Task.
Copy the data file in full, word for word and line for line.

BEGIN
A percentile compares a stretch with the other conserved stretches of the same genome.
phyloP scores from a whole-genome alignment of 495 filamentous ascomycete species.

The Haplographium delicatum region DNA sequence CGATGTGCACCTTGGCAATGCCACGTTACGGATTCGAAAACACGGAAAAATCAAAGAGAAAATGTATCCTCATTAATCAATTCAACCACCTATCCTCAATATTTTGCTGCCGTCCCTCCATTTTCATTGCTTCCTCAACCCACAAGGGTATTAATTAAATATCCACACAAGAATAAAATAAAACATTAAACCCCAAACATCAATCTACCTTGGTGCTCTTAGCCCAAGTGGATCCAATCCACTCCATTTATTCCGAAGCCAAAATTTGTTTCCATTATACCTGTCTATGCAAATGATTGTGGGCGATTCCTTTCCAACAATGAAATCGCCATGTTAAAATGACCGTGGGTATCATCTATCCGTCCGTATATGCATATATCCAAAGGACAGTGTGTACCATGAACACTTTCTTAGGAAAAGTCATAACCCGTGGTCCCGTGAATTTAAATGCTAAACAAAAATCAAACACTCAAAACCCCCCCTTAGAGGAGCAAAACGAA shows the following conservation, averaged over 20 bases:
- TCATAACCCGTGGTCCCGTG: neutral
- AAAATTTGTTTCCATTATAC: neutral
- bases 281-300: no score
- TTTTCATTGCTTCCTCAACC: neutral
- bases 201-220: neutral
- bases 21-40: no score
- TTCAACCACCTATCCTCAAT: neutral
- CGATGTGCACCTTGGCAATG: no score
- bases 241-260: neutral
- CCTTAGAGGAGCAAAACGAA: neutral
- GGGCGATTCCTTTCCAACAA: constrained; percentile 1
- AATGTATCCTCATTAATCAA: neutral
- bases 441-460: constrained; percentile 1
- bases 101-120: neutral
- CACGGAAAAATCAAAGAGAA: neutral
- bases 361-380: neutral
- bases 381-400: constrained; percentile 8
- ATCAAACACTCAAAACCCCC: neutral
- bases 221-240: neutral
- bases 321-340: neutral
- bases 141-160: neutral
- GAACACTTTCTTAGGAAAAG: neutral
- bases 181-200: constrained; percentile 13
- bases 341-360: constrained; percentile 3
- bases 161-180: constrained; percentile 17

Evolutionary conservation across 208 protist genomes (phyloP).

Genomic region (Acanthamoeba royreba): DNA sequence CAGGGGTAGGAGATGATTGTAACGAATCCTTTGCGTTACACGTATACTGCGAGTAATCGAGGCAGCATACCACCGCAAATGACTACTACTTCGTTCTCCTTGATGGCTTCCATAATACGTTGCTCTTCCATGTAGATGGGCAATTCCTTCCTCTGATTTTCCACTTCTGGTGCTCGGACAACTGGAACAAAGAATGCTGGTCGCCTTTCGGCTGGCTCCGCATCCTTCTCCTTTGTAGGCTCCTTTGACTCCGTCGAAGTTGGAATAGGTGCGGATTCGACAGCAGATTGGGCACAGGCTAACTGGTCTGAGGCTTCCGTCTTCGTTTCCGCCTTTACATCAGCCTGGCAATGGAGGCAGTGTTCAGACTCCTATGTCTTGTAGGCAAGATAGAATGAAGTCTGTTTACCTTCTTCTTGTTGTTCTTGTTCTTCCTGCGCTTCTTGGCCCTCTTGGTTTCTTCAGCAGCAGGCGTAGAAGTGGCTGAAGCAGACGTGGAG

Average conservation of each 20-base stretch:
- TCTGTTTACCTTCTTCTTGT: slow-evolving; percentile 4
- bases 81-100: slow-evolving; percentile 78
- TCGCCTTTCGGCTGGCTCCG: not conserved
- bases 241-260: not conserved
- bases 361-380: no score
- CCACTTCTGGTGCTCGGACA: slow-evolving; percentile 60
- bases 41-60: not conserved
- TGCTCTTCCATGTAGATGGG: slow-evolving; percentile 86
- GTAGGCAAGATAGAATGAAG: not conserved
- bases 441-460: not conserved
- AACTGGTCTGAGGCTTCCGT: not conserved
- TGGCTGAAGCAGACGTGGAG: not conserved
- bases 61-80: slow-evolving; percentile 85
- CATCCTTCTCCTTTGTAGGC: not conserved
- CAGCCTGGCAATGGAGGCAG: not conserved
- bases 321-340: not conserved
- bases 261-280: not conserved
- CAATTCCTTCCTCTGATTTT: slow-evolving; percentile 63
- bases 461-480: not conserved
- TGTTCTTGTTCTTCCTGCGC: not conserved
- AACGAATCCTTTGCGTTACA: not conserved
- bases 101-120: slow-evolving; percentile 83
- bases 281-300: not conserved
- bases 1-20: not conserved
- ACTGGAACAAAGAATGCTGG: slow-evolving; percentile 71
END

A percentile compares a stretch with the other conserved stretches of the same genome.
phyloP scores from a whole-genome alignment of 495 filamentous ascomycete species.

The Haplographium delicatum region DNA sequence CGATGTGCACCTTGGCAATGCCACGTTACGGATTCGAAAACACGGAAAAATCAAAGAGAAAATGTATCCTCATTAATCAATTCAACCACCTATCCTCAATATTTTGCTGCCGTCCCTCCATTTTCATTGCTTCCTCAACCCACAAGGGTATTAATTAAATATCCACACAAGAATAAAATAAAACATTAAACCCCAAACATCAATCTACCTTGGTGCTCTTAGCCCAAGTGGATCCAATCCACTCCATTTATTCCGAAGCCAAAATTTGTTTCCATTATACCTGTCTATGCAAATGATTGTGGGCGATTCCTTTCCAACAATGAAATCGCCATGTTAAAATGACCGTGGGTATCATCTATCCGTCCGTATATGCATATATCCAAAGGACAGTGTGTACCATGAACACTTTCTTAGGAAAAGTCATAACCCGTGGTCCCGTGAATTTAAATGCTAAACAAAAATCAAACACTCAAAACCCCCCCTTAGAGGAGCAAAACGAA shows the following conservation, averaged over 20 bases:
- TCATAACCCGTGGTCCCGTG: neutral
- AAAATTTGTTTCCATTATAC: neutral
- bases 281-300: no score
- TTTTCATTGCTTCCTCAACC: neutral
- bases 201-220: neutral
- bases 21-40: no score
- TTCAACCACCTATCCTCAAT: neutral
- CGATGTGCACCTTGGCAATG: no score
- bases 241-260: neutral
- CCTTAGAGGAGCAAAACGAA: neutral
- GGGCGATTCCTTTCCAACAA: constrained; percentile 1
- AATGTATCCTCATTAATCAA: neutral
- bases 441-460: constrained; percentile 1
- bases 101-120: neutral
- CACGGAAAAATCAAAGAGAA: neutral
- bases 361-380: neutral
- bases 381-400: constrained; percentile 8
- ATCAAACACTCAAAACCCCC: neutral
- bases 221-240: neutral
- bases 321-340: neutral
- bases 141-160: neutral
- GAACACTTTCTTAGGAAAAG: neutral
- bases 181-200: constrained; percentile 13
- bases 341-360: constrained; percentile 3
- bases 161-180: constrained; percentile 17

Evolutionary conservation across 208 protist genomes (phyloP).

Genomic region (Acanthamoeba royreba): DNA sequence CAGGGGTAGGAGATGATTGTAACGAATCCTTTGCGTTACACGTATACTGCGAGTAATCGAGGCAGCATACCACCGCAAATGACTACTACTTCGTTCTCCTTGATGGCTTCCATAATACGTTGCTCTTCCATGTAGATGGGCAATTCCTTCCTCTGATTTTCCACTTCTGGTGCTCGGACAACTGGAACAAAGAATGCTGGTCGCCTTTCGGCTGGCTCCGCATCCTTCTCCTTTGTAGGCTCCTTTGACTCCGTCGAAGTTGGAATAGGTGCGGATTCGACAGCAGATTGGGCACAGGCTAACTGGTCTGAGGCTTCCGTCTTCGTTTCCGCCTTTACATCAGCCTGGCAATGGAGGCAGTGTTCAGACTCCTATGTCTTGTAGGCAAGATAGAATGAAGTCTGTTTACCTTCTTCTTGTTGTTCTTGTTCTTCCTGCGCTTCTTGGCCCTCTTGGTTTCTTCAGCAGCAGGCGTAGAAGTGGCTGAAGCAGACGTGGAG

Average conservation of each 20-base stretch:
- TCTGTTTACCTTCTTCTTGT: slow-evolving; percentile 4
- bases 81-100: slow-evolving; percentile 78
- TCGCCTTTCGGCTGGCTCCG: not conserved
- bases 241-260: not conserved
- bases 361-380: no score
- CCACTTCTGGTGCTCGGACA: slow-evolving; percentile 60
- bases 41-60: not conserved
- TGCTCTTCCATGTAGATGGG: slow-evolving; percentile 86
- GTAGGCAAGATAGAATGAAG: not conserved
- bases 441-460: not conserved
- AACTGGTCTGAGGCTTCCGT: not conserved
- TGGCTGAAGCAGACGTGGAG: not conserved
- bases 61-80: slow-evolving; percentile 85
- CATCCTTCTCCTTTGTAGGC: not conserved
- CAGCCTGGCAATGGAGGCAG: not conserved
- bases 321-340: not conserved
- bases 261-280: not conserved
- CAATTCCTTCCTCTGATTTT: slow-evolving; percentile 63
- bases 461-480: not conserved
- TGTTCTTGTTCTTCCTGCGC: not conserved
- AACGAATCCTTTGCGTTACA: not conserved
- bases 101-120: slow-evolving; percentile 83
- bases 281-300: not conserved
- bases 1-20: not conserved
- ACTGGAACAAAGAATGCTGG: slow-evolving; percentile 71